Friday, July 18

more goodbyes

There’s been an elderly lady and her son staying here for a hundred and thirteen nights. They’re from Hawai’i, and though the son seemed initially rude to me, he’s proven to be a very polite, if somewhat brusque, gentleman. The mother is a very sweet lady—I’ll call her Matilda since she has a very old-fashioned name—but not in very good health. Lifeline came and set up her phone for emergency contact, and what appear to be various medical professionals visit her pretty regularly. Denny works at a gas station, on a very late shift, and often doubles, to pay for their stay. He always stops in at the office to get change for his bus fare, and to say hello and flirt a little, as gentlemen in their fifties are wont to do with sassy young things.
Last weekend, things got a little worse for Denny and Matilda. The other swing girl went out to get a soda from the Coke machine where she heard faint cries. Noticing that the door to Matilda’s room was barely ajar, she went to it, calling to Matilda, who was lying on the floor between the two beds, unable to get up or reach her Lifeline. Carrie helped her back onto her bed and asked whether she wanted medical attention. When the housekeepers stopped by the next day, the same thing had happened again, and once more during my shift when I went to check on her. Fortunately, Matilda is tiny, so it was easy to help her, but we were all worried about her being alone when Denny was at work, so we tried to keep checking on her.
Since one of my sisters works at an assisted living facility, I mentioned the circumstances to her. We both agreed it would be cheaper for Matilda to be in one, and she mentioned that there was a studio available in hers for just over a thousand a month—less than what Denny was currently paying—including the cost of food, activities, and 24-hour personnel on staff. My sister even told me that Denny would probably be able to stay there with her still, as long as it wasn’t obvious. I was really excited to tell Denny about the opening; even though the facility is pretty far from our location, I thought it would be good for him to know there were options out there.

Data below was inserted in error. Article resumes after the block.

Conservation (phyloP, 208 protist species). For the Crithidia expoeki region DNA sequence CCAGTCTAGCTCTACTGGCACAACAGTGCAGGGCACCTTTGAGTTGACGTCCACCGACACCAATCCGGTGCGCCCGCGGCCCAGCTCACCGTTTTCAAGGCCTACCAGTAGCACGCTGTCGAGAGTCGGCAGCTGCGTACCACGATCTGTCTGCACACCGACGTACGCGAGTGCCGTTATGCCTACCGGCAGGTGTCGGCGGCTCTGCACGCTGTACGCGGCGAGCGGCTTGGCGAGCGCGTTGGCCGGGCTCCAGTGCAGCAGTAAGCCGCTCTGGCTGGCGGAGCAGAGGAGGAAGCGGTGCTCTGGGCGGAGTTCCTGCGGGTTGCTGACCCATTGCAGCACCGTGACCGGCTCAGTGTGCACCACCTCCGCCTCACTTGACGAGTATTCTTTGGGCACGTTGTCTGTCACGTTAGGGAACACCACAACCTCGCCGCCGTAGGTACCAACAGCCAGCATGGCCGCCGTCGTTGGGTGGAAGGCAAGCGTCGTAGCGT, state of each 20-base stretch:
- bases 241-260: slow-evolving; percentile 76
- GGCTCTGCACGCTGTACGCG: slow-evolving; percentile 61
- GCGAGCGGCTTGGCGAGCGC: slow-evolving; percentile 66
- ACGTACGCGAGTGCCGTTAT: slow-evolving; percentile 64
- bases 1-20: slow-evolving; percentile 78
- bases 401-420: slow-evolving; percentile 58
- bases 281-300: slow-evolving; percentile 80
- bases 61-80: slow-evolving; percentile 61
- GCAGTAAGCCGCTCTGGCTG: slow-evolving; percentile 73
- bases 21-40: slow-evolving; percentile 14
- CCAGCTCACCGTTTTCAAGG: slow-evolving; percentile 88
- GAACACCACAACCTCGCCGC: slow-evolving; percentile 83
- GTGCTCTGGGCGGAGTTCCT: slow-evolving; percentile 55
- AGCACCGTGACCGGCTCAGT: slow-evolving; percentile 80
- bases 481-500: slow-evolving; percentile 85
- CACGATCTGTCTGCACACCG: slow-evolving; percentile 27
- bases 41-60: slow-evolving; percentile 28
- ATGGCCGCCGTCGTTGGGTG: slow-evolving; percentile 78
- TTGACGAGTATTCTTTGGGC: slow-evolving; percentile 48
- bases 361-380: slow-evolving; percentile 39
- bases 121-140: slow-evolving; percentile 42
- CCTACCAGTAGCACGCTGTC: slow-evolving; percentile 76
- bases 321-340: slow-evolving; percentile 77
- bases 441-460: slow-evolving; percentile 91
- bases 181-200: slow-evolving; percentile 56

When I returned to work after my weekend, however, it was too late. I mentioned the studio opening to Denny, who told me that his mother was at Providence, and that she’d had a small stroke. She kept telling him she was just too tired to stand, not that anything else was the matter. While he was in the office, they called for him from the Emergency Room. It wasn’t good news; he told them very sternly to not make her think negatively, to just make her comfortable, and that he’d be back at 0800 to be with her. He said that they’d been just about to get an apartment when this happened.
Denny came in this evening, exhausted, after walking all over Portland all day long. When I asked how things were going, he told me, “Fine, if you like looking at caskets.” He told me not to be sorry, though, because things were going to happen regardless. I felt just awful for him, they have little to no money and he’s worried about her care for what time she has left—and he’s losing his mother. I commiserated with him, and he asked if he could just rest a while on one of our couches. “You don’t want to go to your room?” I asked him.
“They didn’t lock it up?” he asked.
“No, someone came in and paid for it today. Let me see . . . St Vincent de Paul paid it through Saturday morning.”
“I thought they had kicked us out because we couldn’t pay!” he told me, jubilantly. “Now I can take a shower. Oh, thank you, Schatzi!”
At least I could give him a little good news right now.
I’m feeling pretty guilty, I have to say. If I had mentioned their situation to my sister sooner, maybe she could have been at the assisted living facility. Maybe the stroke would have been caught sooner, and she wouldn’t be dying now. I should know that it’s not my fault, but I can’t help it.

1 comment:

LDP said...

Thanks a lot for making my eyes damp, dork. Now I wanna hug my mom.